For hospitals, treatment of the rising number of multidrug-resistant pathogens continues to challenge pharmacists and physicians.
To help clinicians better understand the current environment for treatment of multidrug resistant organisms (MDROs), Jason Gallagher, PharmD, FCCP, BCPS, will outline some of the more troubling antibiotic-resistant bacterial pathogens facing society and describe approaches in their management in a webinar on July 29. He will focus on areas in which advancements have been made in understanding the optimal treatment of resistant infections. The discussion will include therapies that have been shown to be improvements in treatment as well as practices that promote development of resistant organisms.
Three infectious agents rank among the most troubling MDROs for hospitals, Clostridium difficile (C. diff.), Carbapenem-resistant Enterobacteriaceae (CRE) and drug-resistant Neisseria gonorrhoeae. In 2013, the Centers for Disease Control and Prevention (CDC) named 18 infectious agents as pathogens of concern and categorized these three as urgent threats, the highest level.
C. difficile is unique among these troubling pathogens as it is not currently resistant to antibiotics, but occurs most often in situations of antibiotic use and has high rates of morbidity and mortality. According to the CDC, C. difficile sickens a quarter of a million patients every year and causes 14,000 deaths.
The prevalence of CRE has quadrupled in the last decade, with 4% of acute care hospitals and 18% of long-term care facilities in 42 states now reporting having had a patient infected with either carbapenem-resistant Klebsiella or E. coli.2 The U.S. has 9,300 such cases annually and about 610 reported deaths. CRE infections typically occur in patients who are already seriously ill and they are difficult to treat or, in some case, untreatable. Half of patients with CRE infections in their bloodstreams die.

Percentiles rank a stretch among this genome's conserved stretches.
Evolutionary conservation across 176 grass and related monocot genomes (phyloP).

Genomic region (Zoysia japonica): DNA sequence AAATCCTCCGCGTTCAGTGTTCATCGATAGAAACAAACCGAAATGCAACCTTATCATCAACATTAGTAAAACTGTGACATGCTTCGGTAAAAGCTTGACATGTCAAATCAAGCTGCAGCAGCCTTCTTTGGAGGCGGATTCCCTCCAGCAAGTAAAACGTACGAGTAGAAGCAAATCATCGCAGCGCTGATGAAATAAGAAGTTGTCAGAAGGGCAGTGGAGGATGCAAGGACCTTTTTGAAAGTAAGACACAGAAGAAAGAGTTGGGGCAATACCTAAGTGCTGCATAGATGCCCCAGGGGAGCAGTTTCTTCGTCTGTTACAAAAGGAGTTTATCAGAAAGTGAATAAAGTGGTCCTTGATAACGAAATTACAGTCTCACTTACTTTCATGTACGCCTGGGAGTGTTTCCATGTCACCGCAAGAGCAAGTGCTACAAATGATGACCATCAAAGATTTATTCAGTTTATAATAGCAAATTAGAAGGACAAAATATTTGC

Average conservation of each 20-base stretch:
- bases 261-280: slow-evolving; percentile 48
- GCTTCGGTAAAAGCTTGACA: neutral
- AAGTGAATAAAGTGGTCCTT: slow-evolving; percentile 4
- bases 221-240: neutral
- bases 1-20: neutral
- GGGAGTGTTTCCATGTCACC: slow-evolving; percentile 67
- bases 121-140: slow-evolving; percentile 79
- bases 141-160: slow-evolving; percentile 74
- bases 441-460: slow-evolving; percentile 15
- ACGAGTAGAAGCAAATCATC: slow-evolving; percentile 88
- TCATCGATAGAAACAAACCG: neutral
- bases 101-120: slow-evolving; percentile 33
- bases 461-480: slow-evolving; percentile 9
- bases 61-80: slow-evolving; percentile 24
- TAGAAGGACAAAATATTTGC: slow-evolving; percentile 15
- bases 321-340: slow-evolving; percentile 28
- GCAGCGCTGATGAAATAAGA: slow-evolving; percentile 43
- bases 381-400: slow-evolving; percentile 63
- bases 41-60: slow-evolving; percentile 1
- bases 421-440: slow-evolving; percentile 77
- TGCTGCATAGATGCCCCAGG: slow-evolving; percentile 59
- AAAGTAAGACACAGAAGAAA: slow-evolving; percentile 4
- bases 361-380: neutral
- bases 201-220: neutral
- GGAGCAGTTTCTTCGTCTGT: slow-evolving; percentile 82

Drug-resistant Neisseria gonorrhoeae infects nearly 250,000 people in the U.S. each year. Varieties resistant to the four drugs most commonly used to treat it--cefixime, ceftriaxone, azithromycin and tetracyline--now account for 30% of all gonorrheal infections.
Hospitals and healthcare organizations have implemented a variety of programs to limit the spread of these and other multidrug-resistant organisms (MDROs), with mixed results. The webinar will review the methods that have been found to be most effective and the role that pharmacists play in addressing this urgent issue.
Jason Gallagher, Pharm.D., FCCP, BCPS is Clinical Professor at Temple University School of Pharmacy and Clinical Pharmacy Specialist in Infectious Diseases at Temple University Hospital, both in Philadelphia, PA. He also is the Director of the PGY2 Residency in Infectious Diseases Pharmacy at Temple.
Dr. Gallagher is a member of numerous professional organizations including Infectious Diseases Society of America and the American College of Clinical Pharmacy (ACCP). He is the President-Elect of the Society of Infectious Diseases Pharmacists. He is also a past President of the Mid-Atlantic College of Clinical Pharmacy and former Chair of the ACCP Infectious Diseases Practice and Research Network. In addition, Dr. Gallagher serves on professional committees and is a reviewer for journals including Clinical Infectious Diseases, Antimicrobial Agents and Chemotherapy, and the Journal of Antimicrobial Chemotherapy. He is a co-author of three editions of Antibiotics Simplified, co-editor of two editions of Frequently Prescribed Medications – The Drugs You Need to Know, and his work has been published in journals including Pharmacotherapy, Clinical Infectious Diseases, Infectious Diseases in Clinical Practice, Annals of Pharmacotherapy, Expert Opinion on Pharmacotherapy, and BMC Infectious Diseases.
Antibiotic Resistance Threats in the United States, 2013. CDC.
- Stop Infections from Lethal CRE Germs Now. Making Health Care Safer. CDC Vitalsigns. March 2013.